One difference: NASCAR crews, with their emphasis on extreme speed, may have more than one unit of expensive equipment, so that several people can address a problem at once.
“A leading motorcycle maker wanted extreme customer service. We took their people and swapped them into a world class hotel. And the hospitality people got to find out how the motorcycle people created a cult.”
Insights come from both extremes, but too many marketing people look only at Mr. & Mrs. Average. “Talking to extreme users can be fascinating. For a leading sneaker manufacturer, the extreme positive users were shoe fetishists. We also got insights from people who hate sneakers and would never wear them. For a gym, Curves focused on extreme non-users.”
Vengurlekar suggests generating instant prototypes to expand your thinking.
Sinus surgeons wanted to improve on the drills they were using. “The previous product was pencil-like; it was very difficult to control, and that’s not what you want when you’re drilling someone’s nasal cavity. One of our designers came back with a highlighter, a film canister, and a clothespin, taped it together [in the shape of a gun], and said, ‘do you mean something like this?’ It allowed us to get immediate feedback.
“New ideas are fragile. You don’t know which will survive. Go through hundreds of iterations of [quick and inexpensive] prototypes; little bits of each prototype survive into the product. From each one you learn something new. Procter & Gamble has multiple formal steps to validate a product, but they’re still willing to roll up their sleeves and get on the floor with us.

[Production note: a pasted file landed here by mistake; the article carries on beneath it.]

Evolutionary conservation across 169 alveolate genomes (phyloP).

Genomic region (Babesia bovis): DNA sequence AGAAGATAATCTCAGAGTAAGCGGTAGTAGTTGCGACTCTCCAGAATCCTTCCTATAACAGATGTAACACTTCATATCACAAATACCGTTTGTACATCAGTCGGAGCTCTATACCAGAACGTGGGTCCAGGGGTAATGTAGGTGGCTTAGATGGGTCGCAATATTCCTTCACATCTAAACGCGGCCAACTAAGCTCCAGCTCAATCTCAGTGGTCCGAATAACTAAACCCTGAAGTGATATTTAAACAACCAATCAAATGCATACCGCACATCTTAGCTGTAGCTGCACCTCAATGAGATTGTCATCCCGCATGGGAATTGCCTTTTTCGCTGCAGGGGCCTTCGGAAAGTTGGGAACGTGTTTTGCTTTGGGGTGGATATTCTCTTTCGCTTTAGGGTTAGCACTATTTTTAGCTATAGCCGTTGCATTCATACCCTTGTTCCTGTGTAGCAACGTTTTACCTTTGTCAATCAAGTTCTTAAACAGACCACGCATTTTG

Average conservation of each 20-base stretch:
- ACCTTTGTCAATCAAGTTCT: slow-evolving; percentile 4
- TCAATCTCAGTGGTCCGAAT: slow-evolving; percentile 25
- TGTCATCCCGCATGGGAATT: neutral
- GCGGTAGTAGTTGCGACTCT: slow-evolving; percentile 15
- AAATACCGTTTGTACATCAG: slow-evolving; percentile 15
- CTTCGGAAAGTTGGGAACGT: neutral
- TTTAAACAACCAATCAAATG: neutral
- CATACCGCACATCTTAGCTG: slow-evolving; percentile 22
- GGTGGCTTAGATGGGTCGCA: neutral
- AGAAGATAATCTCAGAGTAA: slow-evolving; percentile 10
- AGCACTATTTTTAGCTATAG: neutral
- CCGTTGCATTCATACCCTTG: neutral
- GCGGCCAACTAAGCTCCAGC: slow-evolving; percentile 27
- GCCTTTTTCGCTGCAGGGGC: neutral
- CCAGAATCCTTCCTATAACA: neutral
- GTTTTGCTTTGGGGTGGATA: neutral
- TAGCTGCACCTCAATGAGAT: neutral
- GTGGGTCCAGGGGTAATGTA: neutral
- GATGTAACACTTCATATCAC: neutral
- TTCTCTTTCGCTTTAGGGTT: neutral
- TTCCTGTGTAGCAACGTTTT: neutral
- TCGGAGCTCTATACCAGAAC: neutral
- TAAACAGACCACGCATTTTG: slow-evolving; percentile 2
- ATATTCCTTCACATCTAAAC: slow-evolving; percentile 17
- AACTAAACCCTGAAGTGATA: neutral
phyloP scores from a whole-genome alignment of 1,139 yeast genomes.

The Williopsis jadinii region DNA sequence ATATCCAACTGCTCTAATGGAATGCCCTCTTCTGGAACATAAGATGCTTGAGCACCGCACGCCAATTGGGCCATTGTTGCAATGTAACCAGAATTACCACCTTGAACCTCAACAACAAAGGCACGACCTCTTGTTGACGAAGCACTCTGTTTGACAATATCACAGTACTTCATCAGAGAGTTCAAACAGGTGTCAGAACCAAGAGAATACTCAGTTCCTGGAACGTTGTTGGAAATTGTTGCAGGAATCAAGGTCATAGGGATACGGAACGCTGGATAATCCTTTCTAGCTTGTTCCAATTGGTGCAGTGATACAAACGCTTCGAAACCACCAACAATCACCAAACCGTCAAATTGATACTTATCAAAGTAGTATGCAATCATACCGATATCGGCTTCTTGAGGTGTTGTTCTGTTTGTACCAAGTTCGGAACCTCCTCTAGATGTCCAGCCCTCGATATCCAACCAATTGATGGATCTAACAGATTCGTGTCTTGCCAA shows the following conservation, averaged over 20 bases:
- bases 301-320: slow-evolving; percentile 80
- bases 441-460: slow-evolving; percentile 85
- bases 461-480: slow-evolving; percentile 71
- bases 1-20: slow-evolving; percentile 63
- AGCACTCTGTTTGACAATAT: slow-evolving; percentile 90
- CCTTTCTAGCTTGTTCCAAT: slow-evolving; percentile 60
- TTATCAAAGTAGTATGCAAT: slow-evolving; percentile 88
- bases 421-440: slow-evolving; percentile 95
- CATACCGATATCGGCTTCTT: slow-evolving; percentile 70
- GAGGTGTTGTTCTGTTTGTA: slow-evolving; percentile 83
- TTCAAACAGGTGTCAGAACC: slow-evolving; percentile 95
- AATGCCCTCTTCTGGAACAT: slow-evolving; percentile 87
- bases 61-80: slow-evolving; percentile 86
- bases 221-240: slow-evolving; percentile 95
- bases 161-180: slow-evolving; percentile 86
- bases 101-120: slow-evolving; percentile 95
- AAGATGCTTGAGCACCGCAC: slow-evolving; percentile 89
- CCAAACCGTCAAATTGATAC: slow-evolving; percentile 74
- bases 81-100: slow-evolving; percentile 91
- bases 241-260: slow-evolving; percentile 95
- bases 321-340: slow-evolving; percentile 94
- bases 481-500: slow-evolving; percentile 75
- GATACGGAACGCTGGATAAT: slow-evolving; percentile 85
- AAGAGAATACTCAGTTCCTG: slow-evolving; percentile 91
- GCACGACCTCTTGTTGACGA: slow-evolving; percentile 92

“Have prototype-driven specs, not spec-driven prototypes. You’ll know when you get this right, when you’ve gained empathy, and you’re ready for specs, and you’re terrified.
McDonald’s prototypes new drive-in experiences by modeling it on a table with simple toy tools. “It’s very cheap, you can come up with hundreds of ideas, and people can give feedback without getting caught up in ego. You build something and think around it.”
Vengurlekar had a few questions to ask FBC members:
- What could you prototype in one day that would give meaning to your stakeholders? In one week? One month?
- What is the meaning that your stakeholders get? What tangible prototype would create that?
- How will you find out what gives meaning?
“You’re creating a story through your campaign for your clients. If you can’t tell a new story about your prototype, maybe you haven’t really come up with anything new. It’s very easy to seduce yourself that you’ve come up with something innovative because you’ve extended the reach” of your existing machine or process. Stories allow stakeholders to use Design Thinking instead of specs.
“Apple understands how to talk to people about computers; Sony completely forgot, and now iPod has 75% market share,” dethroning Sony Walkman’s decades of portable music dominance.
“You can show the right story to your channel managers and they’ll get it, and use Design Thinking to come up with some innovative stuff.”
A closing thought: “Does your workspace encourage inspiration? Cubicles don’t. My office, with white boards, does. Who do you pull into your company to inspire?”